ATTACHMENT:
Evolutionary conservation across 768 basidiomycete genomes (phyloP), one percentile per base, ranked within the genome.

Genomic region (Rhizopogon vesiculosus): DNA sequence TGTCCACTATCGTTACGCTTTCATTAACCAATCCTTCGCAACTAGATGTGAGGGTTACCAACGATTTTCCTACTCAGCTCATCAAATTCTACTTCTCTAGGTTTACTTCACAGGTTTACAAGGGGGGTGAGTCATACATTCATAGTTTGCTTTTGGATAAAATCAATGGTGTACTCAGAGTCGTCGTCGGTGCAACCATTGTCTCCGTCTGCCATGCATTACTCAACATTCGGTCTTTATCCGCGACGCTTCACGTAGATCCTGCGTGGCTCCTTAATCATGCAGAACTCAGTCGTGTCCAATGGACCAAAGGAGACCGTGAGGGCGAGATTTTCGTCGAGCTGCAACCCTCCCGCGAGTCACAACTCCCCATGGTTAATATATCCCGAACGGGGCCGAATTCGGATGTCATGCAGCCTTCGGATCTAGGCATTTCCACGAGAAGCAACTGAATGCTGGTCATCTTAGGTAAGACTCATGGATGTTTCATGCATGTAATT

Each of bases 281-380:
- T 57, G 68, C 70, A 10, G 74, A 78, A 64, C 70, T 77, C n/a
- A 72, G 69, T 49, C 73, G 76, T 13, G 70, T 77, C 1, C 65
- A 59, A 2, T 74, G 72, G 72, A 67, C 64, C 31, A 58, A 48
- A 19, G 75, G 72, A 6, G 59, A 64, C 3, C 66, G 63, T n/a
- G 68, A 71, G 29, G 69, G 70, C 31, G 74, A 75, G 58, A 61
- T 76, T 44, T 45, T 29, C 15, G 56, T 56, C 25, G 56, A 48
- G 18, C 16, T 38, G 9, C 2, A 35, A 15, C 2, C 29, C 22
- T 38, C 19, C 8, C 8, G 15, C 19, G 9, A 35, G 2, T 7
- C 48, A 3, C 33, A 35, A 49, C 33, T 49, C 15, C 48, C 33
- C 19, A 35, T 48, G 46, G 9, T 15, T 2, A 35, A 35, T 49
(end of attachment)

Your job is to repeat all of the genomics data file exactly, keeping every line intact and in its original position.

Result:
Evolutionary conservation across 768 basidiomycete genomes (phyloP), one percentile per base, ranked within the genome.

Genomic region (Rhizopogon vesiculosus): DNA sequence TGTCCACTATCGTTACGCTTTCATTAACCAATCCTTCGCAACTAGATGTGAGGGTTACCAACGATTTTCCTACTCAGCTCATCAAATTCTACTTCTCTAGGTTTACTTCACAGGTTTACAAGGGGGGTGAGTCATACATTCATAGTTTGCTTTTGGATAAAATCAATGGTGTACTCAGAGTCGTCGTCGGTGCAACCATTGTCTCCGTCTGCCATGCATTACTCAACATTCGGTCTTTATCCGCGACGCTTCACGTAGATCCTGCGTGGCTCCTTAATCATGCAGAACTCAGTCGTGTCCAATGGACCAAAGGAGACCGTGAGGGCGAGATTTTCGTCGAGCTGCAACCCTCCCGCGAGTCACAACTCCCCATGGTTAATATATCCCGAACGGGGCCGAATTCGGATGTCATGCAGCCTTCGGATCTAGGCATTTCCACGAGAAGCAACTGAATGCTGGTCATCTTAGGTAAGACTCATGGATGTTTCATGCATGTAATT

Each of bases 281-380:
- T 57, G 68, C 70, A 10, G 74, A 78, A 64, C 70, T 77, C n/a
- A 72, G 69, T 49, C 73, G 76, T 13, G 70, T 77, C 1, C 65
- A 59, A 2, T 74, G 72, G 72, A 67, C 64, C 31, A 58, A 48
- A 19, G 75, G 72, A 6, G 59, A 64, C 3, C 66, G 63, T n/a
- G 68, A 71, G 29, G 69, G 70, C 31, G 74, A 75, G 58, A 61
- T 76, T 44, T 45, T 29, C 15, G 56, T 56, C 25, G 56, A 48
- G 18, C 16, T 38, G 9, C 2, A 35, A 15, C 2, C 29, C 22
- T 38, C 19, C 8, C 8, G 15, C 19, G 9, A 35, G 2, T 7
- C 48, A 3, C 33, A 35, A 49, C 33, T 49, C 15, C 48, C 33
- C 19, A 35, T 48, G 46, G 9, T 15, T 2, A 35, A 35, T 49